Suspend Your Disbelief

Posts Tagged ‘Brandon Bye’

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Thoughts from the Hopwood Room: Kathryn Davis and the Process of Revision

Editor’s Note: The Hopwood Room Roundtable is a weekly event in which visiting writers of the Helen Zell MFA Program in Creative Writing discuss their work and the writing life with the University of Michigan’s student body, faculty, and the local literary community. Despite the ongoing gloom of this Midwestern winter, Kathryn Davis filled the Hopwood room with writers eager to ask her questions. Davis told us that she loves answering reader questions. “You never know what somebody’s going to ask you.” It seems simple now to write this out, but I suppose you never know what you really think […]


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Thoughts From the Hopwood Room: Karen Russell on Earning Your Endings

Editor’s Note: The Hopwood Room Roundtable is a weekly event in which visiting writers of the Helen Zell MFA Program in Creative Writing discuss their work and the writing life with the University of Michigan’s student body, faculty, and the local literary community. Inside the Hopwood Room, friends and colleagues caught up over coffee and cookies, discussing avalanche survival tactics and personal rules about never living in alligator-populated states, awaiting the main event: an in-the-flesh Genius. When Karen Russell—novelist, short story writer, MacArthur Genius Fellow, and probably the most easy-to-be-around and gracious person you’ll ever encounter—entered the room, which was […]


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From Acorn to Oak: On the Story Origins of Anthony Marra's A Constellation of Vital Phenomena

In 2009, Narrative Magazine published Anthony Marra’s short story “Chechnya.” He was a student at the Iowa Writers’ Workshop then and “Chechnya” was his first published story. It won a Pushcart Prize before Marra expanded it into his first published novel, A Constellation of Vital Phenomena, released this week by Hogarth. Lauded by Ann Patchett for being the most “ambitious and fully realized” first novel since Everything Is Illuminated by Jonathan Safran Foer, A Constellation of Vital Phenomena connects the lives of six characters surviving the dense hellscape of war-torn Chechnya, 1994-2004. I finished the novel two days before last […]


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Post-love Stories We Love: "Day Million," by Frederik Pohl

Once upon a time in Seattle I lived with a lawyer, a librarian, an engineer, and a retailer. We threw dance-y parties and hosted champagne and apricot scone brunches. We read by the fireplace and played after dinner games of Settlers of Catan. And although we did not know one another prior to moving in together—we met the old-fashion way, on craigslist—we became close. It started with the lawyer, and after a time the whole house was online dating. They, like many twenty-odds, were using OkCupid—“the Google of online dating.” Soon, our wholesome after dinner board games changed to after […]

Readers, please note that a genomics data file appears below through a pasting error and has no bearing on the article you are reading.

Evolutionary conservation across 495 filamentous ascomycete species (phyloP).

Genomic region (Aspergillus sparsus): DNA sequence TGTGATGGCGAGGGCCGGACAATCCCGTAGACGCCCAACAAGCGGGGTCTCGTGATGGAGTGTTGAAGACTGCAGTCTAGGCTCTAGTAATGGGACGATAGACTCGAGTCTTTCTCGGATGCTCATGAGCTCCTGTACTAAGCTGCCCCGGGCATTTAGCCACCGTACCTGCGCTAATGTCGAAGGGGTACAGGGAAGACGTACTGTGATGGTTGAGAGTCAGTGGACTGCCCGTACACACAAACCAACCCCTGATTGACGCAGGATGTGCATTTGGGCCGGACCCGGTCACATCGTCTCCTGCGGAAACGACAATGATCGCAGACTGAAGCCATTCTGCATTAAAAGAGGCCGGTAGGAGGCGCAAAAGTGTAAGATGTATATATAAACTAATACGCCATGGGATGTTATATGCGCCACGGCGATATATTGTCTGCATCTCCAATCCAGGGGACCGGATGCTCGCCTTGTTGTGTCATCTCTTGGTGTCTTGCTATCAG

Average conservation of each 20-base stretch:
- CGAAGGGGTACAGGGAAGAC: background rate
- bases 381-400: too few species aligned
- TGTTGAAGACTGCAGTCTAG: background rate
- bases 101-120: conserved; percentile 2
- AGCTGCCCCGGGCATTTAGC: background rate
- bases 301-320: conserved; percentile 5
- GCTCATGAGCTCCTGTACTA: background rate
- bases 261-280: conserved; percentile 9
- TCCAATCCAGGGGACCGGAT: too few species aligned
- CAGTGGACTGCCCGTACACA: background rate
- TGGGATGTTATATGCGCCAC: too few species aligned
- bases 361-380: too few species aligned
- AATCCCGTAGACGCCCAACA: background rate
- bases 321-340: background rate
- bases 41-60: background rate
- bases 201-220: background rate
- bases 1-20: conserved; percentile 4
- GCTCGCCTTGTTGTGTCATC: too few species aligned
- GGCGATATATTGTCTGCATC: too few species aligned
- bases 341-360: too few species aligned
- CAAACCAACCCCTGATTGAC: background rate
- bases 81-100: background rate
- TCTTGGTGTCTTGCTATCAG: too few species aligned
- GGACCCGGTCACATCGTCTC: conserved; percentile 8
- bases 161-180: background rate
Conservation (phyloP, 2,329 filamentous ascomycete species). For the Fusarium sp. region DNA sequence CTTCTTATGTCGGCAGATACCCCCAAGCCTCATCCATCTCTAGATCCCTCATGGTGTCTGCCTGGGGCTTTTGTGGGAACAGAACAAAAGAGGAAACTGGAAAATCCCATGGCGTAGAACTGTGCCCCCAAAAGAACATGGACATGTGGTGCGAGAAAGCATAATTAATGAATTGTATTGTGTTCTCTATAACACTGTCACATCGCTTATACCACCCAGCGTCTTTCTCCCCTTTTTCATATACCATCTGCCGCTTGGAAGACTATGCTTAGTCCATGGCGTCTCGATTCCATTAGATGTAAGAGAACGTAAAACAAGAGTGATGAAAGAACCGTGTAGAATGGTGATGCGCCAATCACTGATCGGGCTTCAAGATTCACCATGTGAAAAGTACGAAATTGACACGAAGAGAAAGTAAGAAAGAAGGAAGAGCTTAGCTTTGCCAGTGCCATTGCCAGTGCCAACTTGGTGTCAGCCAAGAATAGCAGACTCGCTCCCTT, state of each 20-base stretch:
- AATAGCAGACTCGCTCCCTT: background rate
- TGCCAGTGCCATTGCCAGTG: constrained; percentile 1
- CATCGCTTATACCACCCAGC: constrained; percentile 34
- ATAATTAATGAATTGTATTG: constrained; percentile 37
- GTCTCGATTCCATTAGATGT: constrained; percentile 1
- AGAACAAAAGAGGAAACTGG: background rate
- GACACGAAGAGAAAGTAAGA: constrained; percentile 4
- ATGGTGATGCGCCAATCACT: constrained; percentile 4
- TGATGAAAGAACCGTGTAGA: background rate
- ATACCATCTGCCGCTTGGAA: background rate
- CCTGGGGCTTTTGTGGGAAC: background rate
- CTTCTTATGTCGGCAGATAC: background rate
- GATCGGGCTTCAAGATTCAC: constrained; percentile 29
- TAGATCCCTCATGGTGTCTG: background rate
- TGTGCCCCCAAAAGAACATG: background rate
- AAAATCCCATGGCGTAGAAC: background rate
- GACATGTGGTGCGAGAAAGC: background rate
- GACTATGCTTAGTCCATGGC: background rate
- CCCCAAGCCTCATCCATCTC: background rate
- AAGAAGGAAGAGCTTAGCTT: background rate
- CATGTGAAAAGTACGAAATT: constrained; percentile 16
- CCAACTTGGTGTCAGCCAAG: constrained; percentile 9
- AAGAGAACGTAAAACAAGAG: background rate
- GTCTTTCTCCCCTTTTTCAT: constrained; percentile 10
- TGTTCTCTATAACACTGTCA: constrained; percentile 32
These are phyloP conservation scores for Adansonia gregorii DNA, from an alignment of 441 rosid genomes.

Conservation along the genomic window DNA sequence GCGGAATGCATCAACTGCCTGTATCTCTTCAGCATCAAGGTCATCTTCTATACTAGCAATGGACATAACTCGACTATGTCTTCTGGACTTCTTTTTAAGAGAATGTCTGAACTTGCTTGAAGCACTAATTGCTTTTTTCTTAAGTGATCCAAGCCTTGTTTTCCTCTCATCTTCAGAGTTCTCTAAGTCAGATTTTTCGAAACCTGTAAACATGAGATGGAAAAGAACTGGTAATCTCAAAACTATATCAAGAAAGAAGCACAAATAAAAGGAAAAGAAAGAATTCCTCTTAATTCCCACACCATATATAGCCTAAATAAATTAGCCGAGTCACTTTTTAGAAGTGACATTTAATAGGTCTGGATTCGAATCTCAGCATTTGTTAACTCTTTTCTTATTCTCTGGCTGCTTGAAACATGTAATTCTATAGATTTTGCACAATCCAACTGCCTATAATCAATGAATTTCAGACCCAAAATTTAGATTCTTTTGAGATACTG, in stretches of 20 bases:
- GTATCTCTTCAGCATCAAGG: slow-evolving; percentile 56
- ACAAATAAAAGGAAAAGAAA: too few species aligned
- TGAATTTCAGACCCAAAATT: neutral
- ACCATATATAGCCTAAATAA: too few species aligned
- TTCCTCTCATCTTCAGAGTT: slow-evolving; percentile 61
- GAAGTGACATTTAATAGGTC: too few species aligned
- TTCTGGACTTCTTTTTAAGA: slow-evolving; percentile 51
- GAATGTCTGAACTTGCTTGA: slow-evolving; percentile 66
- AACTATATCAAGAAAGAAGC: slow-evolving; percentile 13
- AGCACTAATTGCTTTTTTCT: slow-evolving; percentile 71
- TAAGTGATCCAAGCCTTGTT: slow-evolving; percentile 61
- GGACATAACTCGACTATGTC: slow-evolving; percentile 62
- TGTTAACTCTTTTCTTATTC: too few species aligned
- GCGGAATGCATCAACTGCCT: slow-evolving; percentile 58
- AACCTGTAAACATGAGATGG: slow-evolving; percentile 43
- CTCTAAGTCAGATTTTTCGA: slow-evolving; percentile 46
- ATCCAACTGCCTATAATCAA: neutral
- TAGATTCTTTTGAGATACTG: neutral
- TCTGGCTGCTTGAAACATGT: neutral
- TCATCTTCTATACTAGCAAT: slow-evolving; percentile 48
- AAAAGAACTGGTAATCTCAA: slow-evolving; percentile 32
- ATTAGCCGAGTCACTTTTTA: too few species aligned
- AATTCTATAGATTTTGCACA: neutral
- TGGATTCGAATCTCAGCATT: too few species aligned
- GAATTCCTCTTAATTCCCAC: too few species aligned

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A Local Kind of Love

Engaged and opening a bookstore in downtown Ann Arbor, Michigan, Michael Gustafson and Hilary Lowe are in love, with each other and with books. Literati Bookstore, currently Gustafson and Lowe’s labor of love (the floors are going in today), is scheduled to open late next month. Today, on the Literati Bookstore blog, Gustafson and Lowe offer a list of their favorite love stories. Take a look, add to their list, and follow the progress of some serious literature lovers. Love is everywhere: in our protagonists, our antagonists, and our favorite books. Today, Hilary and I quickly scanned our personal bookshelves […]


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Fiction Writers Review Guilty Pleasure Reads Confessionals

Airports. Vacation spots. Subway commutes. Sunday. For whatever reason, even into the most well-read literary life a little twaddle reading does fall. At the risk of surrendering any and all professional credibility, the Fiction Writers Review editorial staff kindly confessed to their favorite guilty pleasure reads. And they don’t plan on giving them up for their New Year’s resolution. Brandon (Assistant Editor): Slog comments. Someone from NPR once said, “online comments are the digital equivalent of the loudest drunk in the bar.” The Slog, Seattle’s cleverly vulgar news and culture blog, gets pretty surly around closing time (especially when race […]


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Stories We Love: "Christmas Eve"

The afternoon I sat in a lawn chair on the strip of grass between the sidewalk and the street in front of my house reading Maeve Brennan’s “Christmas Eve” a gang of basketball players wearing flashing neon onesies, singing “Grandma Got Run Over by a Reindeer,” could have committed an armed robbery on my neighbor’s house—and if we’re to venture further down the path of hyperbole, their get away car would have been a hot air balloon—and I would have failed to notice the entire event. It was August 8, 2009, my mother’s birthday. She would have been 60, my […]




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